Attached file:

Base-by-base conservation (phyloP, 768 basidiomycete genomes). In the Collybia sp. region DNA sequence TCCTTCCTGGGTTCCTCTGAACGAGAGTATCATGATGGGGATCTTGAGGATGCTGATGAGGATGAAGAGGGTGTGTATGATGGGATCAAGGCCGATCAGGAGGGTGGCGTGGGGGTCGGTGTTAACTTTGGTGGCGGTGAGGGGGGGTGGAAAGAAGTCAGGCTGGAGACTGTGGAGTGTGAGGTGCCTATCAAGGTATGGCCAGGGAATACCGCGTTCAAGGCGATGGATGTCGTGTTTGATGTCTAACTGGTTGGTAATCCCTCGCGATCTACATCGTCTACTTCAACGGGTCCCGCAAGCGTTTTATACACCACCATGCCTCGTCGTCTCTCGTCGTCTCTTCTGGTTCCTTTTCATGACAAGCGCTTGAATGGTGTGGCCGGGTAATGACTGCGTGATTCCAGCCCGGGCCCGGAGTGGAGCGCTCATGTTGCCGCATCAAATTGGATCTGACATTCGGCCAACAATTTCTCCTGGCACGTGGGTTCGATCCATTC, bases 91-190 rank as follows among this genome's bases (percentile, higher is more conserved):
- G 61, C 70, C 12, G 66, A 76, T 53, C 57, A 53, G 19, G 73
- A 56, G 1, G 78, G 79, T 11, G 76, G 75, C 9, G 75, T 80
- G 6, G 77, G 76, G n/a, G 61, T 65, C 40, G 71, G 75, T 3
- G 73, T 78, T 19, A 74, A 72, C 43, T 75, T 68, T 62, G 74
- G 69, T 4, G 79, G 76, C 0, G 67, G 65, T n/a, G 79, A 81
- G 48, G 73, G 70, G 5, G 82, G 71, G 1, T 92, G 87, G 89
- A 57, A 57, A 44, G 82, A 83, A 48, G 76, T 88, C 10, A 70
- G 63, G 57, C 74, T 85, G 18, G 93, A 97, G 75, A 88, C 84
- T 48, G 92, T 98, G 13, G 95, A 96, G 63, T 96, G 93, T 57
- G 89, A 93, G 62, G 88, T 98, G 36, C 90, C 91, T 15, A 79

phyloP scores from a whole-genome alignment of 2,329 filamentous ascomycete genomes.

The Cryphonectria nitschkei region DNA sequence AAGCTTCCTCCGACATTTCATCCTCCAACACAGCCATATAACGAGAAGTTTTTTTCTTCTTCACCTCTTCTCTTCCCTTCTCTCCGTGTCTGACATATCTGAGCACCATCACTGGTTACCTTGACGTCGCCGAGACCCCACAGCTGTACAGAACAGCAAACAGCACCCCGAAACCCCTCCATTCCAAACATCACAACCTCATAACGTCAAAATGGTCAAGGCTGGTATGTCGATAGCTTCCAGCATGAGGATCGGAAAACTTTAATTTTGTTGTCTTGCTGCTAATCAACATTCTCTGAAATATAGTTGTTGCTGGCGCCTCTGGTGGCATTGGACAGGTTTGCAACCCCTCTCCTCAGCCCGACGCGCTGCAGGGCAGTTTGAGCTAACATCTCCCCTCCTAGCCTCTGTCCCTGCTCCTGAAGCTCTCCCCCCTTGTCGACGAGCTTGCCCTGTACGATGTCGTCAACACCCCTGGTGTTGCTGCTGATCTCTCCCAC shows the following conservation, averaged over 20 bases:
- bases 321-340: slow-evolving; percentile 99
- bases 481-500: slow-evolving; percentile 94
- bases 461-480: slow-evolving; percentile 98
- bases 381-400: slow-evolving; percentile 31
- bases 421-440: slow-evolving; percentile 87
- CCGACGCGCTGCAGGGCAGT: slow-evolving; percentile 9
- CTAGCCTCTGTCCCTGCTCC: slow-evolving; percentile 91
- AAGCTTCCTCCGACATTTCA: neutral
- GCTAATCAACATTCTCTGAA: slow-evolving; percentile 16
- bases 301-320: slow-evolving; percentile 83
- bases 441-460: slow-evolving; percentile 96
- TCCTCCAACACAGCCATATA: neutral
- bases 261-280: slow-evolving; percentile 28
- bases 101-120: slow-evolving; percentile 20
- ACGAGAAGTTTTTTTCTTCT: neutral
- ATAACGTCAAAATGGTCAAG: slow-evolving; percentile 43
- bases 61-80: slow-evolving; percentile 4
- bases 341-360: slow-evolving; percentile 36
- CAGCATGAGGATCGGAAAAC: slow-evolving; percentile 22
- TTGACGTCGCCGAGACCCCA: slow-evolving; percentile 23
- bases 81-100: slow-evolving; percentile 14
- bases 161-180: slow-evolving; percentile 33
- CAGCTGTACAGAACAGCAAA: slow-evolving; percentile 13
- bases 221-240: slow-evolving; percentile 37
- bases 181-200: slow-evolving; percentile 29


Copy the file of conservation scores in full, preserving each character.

Base-by-base conservation (phyloP, 768 basidiomycete genomes). In the Collybia sp. region DNA sequence TCCTTCCTGGGTTCCTCTGAACGAGAGTATCATGATGGGGATCTTGAGGATGCTGATGAGGATGAAGAGGGTGTGTATGATGGGATCAAGGCCGATCAGGAGGGTGGCGTGGGGGTCGGTGTTAACTTTGGTGGCGGTGAGGGGGGGTGGAAAGAAGTCAGGCTGGAGACTGTGGAGTGTGAGGTGCCTATCAAGGTATGGCCAGGGAATACCGCGTTCAAGGCGATGGATGTCGTGTTTGATGTCTAACTGGTTGGTAATCCCTCGCGATCTACATCGTCTACTTCAACGGGTCCCGCAAGCGTTTTATACACCACCATGCCTCGTCGTCTCTCGTCGTCTCTTCTGGTTCCTTTTCATGACAAGCGCTTGAATGGTGTGGCCGGGTAATGACTGCGTGATTCCAGCCCGGGCCCGGAGTGGAGCGCTCATGTTGCCGCATCAAATTGGATCTGACATTCGGCCAACAATTTCTCCTGGCACGTGGGTTCGATCCATTC, bases 91-190 rank as follows among this genome's bases (percentile, higher is more conserved):
- G 61, C 70, C 12, G 66, A 76, T 53, C 57, A 53, G 19, G 73
- A 56, G 1, G 78, G 79, T 11, G 76, G 75, C 9, G 75, T 80
- G 6, G 77, G 76, G n/a, G 61, T 65, C 40, G 71, G 75, T 3
- G 73, T 78, T 19, A 74, A 72, C 43, T 75, T 68, T 62, G 74
- G 69, T 4, G 79, G 76, C 0, G 67, G 65, T n/a, G 79, A 81
- G 48, G 73, G 70, G 5, G 82, G 71, G 1, T 92, G 87, G 89
- A 57, A 57, A 44, G 82, A 83, A 48, G 76, T 88, C 10, A 70
- G 63, G 57, C 74, T 85, G 18, G 93, A 97, G 75, A 88, C 84
- T 48, G 92, T 98, G 13, G 95, A 96, G 63, T 96, G 93, T 57
- G 89, A 93, G 62, G 88, T 98, G 36, C 90, C 91, T 15, A 79

phyloP scores from a whole-genome alignment of 2,329 filamentous ascomycete genomes.

The Cryphonectria nitschkei region DNA sequence AAGCTTCCTCCGACATTTCATCCTCCAACACAGCCATATAACGAGAAGTTTTTTTCTTCTTCACCTCTTCTCTTCCCTTCTCTCCGTGTCTGACATATCTGAGCACCATCACTGGTTACCTTGACGTCGCCGAGACCCCACAGCTGTACAGAACAGCAAACAGCACCCCGAAACCCCTCCATTCCAAACATCACAACCTCATAACGTCAAAATGGTCAAGGCTGGTATGTCGATAGCTTCCAGCATGAGGATCGGAAAACTTTAATTTTGTTGTCTTGCTGCTAATCAACATTCTCTGAAATATAGTTGTTGCTGGCGCCTCTGGTGGCATTGGACAGGTTTGCAACCCCTCTCCTCAGCCCGACGCGCTGCAGGGCAGTTTGAGCTAACATCTCCCCTCCTAGCCTCTGTCCCTGCTCCTGAAGCTCTCCCCCCTTGTCGACGAGCTTGCCCTGTACGATGTCGTCAACACCCCTGGTGTTGCTGCTGATCTCTCCCAC shows the following conservation, averaged over 20 bases:
- bases 321-340: slow-evolving; percentile 99
- bases 481-500: slow-evolving; percentile 94
- bases 461-480: slow-evolving; percentile 98
- bases 381-400: slow-evolving; percentile 31
- bases 421-440: slow-evolving; percentile 87
- CCGACGCGCTGCAGGGCAGT: slow-evolving; percentile 9
- CTAGCCTCTGTCCCTGCTCC: slow-evolving; percentile 91
- AAGCTTCCTCCGACATTTCA: neutral
- GCTAATCAACATTCTCTGAA: slow-evolving; percentile 16
- bases 301-320: slow-evolving; percentile 83
- bases 441-460: slow-evolving; percentile 96
- TCCTCCAACACAGCCATATA: neutral
- bases 261-280: slow-evolving; percentile 28
- bases 101-120: slow-evolving; percentile 20
- ACGAGAAGTTTTTTTCTTCT: neutral
- ATAACGTCAAAATGGTCAAG: slow-evolving; percentile 43
- bases 61-80: slow-evolving; percentile 4
- bases 341-360: slow-evolving; percentile 36
- CAGCATGAGGATCGGAAAAC: slow-evolving; percentile 22
- TTGACGTCGCCGAGACCCCA: slow-evolving; percentile 23
- bases 81-100: slow-evolving; percentile 14
- bases 161-180: slow-evolving; percentile 33
- CAGCTGTACAGAACAGCAAA: slow-evolving; percentile 13
- bases 221-240: slow-evolving; percentile 37
- bases 181-200: slow-evolving; percentile 29